The Library of Congress remains a primary – but not the only – source for catalog records. Individual libraries produce catalog records that are compiled and circulated through organizations like OCLC. OCLC connects libraries around the globe and offers an online catalog. WorldCat coordinates catalog records from many libraries into a cohesive online resource. Groups like these charge libraries through membership fees for access to the compiled data. Libraries, though, typically do not charge for the catalog records they produce, instead working cooperatively through organizations like OCLC. This may evolve as more shared effort and crowdsourced resources can be combined with the library’s data in ways that improve search and inquiry. Examples include SHARE and Wikipedia.

One month later

In the short time since the Library of Congress’ data release, we see inklings of what may come. At a Hack-to-Learn event in May, researchers showed off early experiments with the data, including a zoomable list of nine million unique titles and a natural language interface with the data.

For my part, I am considering how to use the library’s data to learn more about the history of publishing. For example, it might be possible to see if there are trends in dates of publication, locations of publishers and patterns in subject matter. It would be fruitful to correlate copyright information data retained by the U.S. Copyright Office to see if one could associate particular works with their copyright information like registration, renewal and ownership changes. However, those records remain in formats that remain difficult to search or manipulate. The records prior to 1978 are not yet available online at all from the U.S. Copyright Office.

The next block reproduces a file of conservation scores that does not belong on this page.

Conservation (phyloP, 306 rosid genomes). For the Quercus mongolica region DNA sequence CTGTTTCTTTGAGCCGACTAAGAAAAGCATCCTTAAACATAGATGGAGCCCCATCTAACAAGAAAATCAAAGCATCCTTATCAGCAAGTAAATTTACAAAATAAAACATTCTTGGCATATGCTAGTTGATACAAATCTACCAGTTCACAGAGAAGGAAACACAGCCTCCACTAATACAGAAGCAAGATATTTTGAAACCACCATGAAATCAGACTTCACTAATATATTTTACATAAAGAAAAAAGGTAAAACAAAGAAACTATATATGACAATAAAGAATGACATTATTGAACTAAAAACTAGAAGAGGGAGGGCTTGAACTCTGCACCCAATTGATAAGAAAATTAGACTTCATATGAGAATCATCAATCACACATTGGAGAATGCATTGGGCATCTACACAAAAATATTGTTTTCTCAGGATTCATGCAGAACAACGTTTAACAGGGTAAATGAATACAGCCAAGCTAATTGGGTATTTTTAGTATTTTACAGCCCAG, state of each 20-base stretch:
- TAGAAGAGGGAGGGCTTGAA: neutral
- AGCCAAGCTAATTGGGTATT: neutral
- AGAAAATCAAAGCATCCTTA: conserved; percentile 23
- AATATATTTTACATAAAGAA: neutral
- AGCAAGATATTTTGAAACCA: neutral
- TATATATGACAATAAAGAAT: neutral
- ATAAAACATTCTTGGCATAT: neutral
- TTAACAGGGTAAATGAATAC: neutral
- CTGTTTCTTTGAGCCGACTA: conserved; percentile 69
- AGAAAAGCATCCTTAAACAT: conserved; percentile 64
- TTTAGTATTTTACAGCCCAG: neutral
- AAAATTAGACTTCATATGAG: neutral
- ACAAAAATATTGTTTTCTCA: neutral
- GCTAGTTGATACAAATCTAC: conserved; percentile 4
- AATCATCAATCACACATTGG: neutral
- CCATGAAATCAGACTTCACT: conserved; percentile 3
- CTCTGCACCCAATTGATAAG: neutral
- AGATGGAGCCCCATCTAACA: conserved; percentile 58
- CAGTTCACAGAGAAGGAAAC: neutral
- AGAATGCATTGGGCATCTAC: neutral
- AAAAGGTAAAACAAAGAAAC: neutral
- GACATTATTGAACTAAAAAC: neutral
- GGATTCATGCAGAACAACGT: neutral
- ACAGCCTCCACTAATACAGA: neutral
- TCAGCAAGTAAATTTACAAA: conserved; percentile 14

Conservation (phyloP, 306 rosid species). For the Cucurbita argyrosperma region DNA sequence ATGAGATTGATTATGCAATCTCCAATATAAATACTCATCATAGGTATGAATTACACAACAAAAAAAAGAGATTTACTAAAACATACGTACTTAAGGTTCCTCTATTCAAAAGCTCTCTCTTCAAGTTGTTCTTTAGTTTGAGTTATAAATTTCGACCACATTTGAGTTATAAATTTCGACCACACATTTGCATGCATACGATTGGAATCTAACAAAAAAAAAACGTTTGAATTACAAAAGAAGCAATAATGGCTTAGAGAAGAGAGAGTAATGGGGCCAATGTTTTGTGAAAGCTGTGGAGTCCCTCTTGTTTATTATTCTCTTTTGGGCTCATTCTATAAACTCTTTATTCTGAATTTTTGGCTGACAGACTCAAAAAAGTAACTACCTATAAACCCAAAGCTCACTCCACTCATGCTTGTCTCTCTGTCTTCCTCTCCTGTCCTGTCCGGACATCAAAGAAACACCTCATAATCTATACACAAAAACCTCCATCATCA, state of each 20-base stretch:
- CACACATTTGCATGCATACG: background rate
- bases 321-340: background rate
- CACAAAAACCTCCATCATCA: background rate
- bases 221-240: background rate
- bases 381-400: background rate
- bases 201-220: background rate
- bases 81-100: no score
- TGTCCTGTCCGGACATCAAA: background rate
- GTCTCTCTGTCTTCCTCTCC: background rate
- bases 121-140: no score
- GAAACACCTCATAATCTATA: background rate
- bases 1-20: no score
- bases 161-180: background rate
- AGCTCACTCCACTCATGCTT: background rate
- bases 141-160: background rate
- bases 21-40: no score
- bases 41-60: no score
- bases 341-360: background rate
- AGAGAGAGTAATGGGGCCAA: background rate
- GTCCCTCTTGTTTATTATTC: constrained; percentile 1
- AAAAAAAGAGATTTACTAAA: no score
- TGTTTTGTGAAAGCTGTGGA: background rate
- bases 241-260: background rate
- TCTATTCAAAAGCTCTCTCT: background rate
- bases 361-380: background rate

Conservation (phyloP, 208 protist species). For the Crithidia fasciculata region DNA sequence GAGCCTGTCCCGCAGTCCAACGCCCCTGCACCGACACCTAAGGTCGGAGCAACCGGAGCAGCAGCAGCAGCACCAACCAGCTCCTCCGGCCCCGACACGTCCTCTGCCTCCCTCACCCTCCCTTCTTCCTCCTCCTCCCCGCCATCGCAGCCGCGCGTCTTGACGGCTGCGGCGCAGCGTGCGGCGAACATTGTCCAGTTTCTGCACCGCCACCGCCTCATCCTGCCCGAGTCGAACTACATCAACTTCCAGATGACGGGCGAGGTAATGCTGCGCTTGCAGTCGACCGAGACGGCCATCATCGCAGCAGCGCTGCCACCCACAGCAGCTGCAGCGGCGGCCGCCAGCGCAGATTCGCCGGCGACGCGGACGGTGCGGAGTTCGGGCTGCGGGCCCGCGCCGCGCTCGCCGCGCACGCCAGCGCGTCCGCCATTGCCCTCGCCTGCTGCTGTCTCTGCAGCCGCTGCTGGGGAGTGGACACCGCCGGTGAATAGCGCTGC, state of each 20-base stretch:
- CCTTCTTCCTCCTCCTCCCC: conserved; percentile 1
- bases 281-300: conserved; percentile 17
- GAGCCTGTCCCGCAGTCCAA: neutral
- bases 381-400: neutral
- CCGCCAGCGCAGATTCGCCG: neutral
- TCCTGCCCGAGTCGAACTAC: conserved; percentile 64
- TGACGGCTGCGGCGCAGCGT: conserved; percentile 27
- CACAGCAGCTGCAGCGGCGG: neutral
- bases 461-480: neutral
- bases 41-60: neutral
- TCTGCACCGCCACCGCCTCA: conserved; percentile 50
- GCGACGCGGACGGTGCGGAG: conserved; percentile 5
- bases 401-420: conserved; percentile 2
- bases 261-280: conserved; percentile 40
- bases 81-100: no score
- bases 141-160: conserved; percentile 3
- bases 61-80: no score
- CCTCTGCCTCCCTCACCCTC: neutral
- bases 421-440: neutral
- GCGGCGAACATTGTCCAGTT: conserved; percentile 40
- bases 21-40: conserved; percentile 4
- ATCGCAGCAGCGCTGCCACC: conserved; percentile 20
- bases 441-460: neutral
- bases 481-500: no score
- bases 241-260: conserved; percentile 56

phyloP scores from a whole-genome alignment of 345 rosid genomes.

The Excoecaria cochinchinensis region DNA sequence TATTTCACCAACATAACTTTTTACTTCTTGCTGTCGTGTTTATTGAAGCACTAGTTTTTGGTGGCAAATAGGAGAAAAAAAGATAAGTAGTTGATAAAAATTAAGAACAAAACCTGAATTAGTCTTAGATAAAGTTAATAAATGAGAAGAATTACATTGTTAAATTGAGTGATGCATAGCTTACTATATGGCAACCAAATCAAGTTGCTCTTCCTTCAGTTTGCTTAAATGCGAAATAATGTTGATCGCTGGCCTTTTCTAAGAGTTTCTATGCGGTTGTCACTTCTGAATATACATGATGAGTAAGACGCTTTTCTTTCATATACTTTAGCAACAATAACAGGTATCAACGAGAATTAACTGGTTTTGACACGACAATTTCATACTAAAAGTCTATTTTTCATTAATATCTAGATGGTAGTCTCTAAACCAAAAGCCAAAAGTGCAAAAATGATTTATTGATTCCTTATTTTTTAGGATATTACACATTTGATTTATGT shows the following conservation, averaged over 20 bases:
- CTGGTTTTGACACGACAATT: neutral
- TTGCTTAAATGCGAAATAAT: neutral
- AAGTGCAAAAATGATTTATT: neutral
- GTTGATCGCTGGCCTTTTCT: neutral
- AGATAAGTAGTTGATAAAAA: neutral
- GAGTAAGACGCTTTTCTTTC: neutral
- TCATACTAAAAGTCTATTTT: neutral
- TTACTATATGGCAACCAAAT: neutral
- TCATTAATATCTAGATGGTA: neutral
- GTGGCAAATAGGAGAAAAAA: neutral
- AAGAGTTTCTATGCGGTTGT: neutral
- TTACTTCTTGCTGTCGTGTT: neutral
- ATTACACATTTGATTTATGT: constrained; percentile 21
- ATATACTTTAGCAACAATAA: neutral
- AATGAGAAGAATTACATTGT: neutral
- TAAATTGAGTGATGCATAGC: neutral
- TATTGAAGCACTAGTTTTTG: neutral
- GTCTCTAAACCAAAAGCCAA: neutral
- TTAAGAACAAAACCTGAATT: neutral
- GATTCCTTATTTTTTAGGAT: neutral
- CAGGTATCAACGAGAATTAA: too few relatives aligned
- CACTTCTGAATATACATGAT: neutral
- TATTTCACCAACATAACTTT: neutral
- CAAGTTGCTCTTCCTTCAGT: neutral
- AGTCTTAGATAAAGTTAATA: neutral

Colleagues at the University of Michigan Library are studying the recently released records as a way to practice map-making and explore geographic patterns with visualizations based on the data. They are thinking about gleaning locations from subject metadata and then mapping how those locations shift through time.

There’s a growing expectation that this kind of data should be freely available. This is evidenced by the expanding number of open data initiatives, from institutional repositories such as Deep Blue Data here at the University of Michigan Library to the U.S. government’s data.gov. The U.K.‘s Open Research Data Task Force just released a report discussing technical, infrastructure, policy and cultural matters to be addressed to support open data.